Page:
The simple modes, easy to use controls and short matches make Brawls Stars a perfect game to play for a few minutes and then slide your phone back into your pocket.

Source: Kotaku.com

M. Night Shyamalan Financed Glass Himself To The Tune Of $20 Million

Director M. Night Shyamalan has a history of self-financing his movies, and that continued with his latest effort, Glass. According to Forbes, Shyamalan made Glass with $20 million of his own money. That money was a combination of the earnings from his two most recent movies, Split and The Visit, as well as collateral from his 125-acre estate in Pennsylvania.

According to the report, Shyamalan took out a $5 million loan on his home years ago pay for The Visit. The movie was a huge success, going on to make $98 million worldwide. For Split, Shyamalan paid the $9 million production budget himself, and then reaped the benefits, as the movie earned a massive $278 million at the box office. The successes of The Visit and Split, as well as the aforementioned collateral, allowed Shyamalan to cover Glass’ $20 million production budget.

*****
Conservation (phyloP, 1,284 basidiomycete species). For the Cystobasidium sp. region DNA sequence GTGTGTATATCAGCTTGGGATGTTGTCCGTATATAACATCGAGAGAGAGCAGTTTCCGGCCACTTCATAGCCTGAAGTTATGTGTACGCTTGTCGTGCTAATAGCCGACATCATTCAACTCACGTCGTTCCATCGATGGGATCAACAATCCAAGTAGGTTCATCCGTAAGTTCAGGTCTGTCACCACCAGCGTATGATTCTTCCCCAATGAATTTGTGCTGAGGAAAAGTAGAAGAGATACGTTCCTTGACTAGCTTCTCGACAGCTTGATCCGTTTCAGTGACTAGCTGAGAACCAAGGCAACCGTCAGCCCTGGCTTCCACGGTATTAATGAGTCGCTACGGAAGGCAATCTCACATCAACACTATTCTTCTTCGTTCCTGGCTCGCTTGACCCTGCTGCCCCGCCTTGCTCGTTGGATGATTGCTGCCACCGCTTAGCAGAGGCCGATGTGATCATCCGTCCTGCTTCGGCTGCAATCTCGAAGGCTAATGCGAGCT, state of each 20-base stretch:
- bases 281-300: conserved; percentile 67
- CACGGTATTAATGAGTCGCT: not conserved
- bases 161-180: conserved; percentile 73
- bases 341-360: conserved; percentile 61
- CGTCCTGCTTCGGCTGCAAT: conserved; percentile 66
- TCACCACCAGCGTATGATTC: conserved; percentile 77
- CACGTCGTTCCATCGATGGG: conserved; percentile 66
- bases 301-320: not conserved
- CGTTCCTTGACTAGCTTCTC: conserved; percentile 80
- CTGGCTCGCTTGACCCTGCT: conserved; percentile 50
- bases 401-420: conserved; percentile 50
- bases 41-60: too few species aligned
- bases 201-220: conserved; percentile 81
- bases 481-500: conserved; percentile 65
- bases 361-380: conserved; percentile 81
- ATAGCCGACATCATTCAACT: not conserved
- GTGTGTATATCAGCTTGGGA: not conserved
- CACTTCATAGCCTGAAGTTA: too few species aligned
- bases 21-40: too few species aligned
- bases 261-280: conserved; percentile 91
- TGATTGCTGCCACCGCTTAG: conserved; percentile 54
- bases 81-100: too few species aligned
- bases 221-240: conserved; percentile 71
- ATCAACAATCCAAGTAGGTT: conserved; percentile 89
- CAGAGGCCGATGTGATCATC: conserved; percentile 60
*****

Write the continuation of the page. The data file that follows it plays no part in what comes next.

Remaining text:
Glass is expected to make more than $40 million in the US and Canada alone this weekend, according to Entertainment Weekly, so it appears it’ll be another profitable film for Shyamalan.

As Forbes points out, it’s not uncommon for up-and-coming directors to finance their films with their own money, but Shyamalan is an established director whose movies make a lot of money no matter what you say about their quality. One reason why Shyamalan opts to finance his movies out of his own pocket is because when big studio money gets involved, directors like Shyamalan generally have to give up some amount of creative control. Shyamalan financing movies himself theoretically gives him more freedom.

Glass, which stars James McAvoy, Samuel L. Jackson, and Bruce Willis, has received a mixed critical reaction. GameSpot’s review said it was a disappointment in some ways, while other critics had problems with it, too. For more, check out GameSpot’s Glass review roundup to see what other critics are saying.

Source: GameSpot.com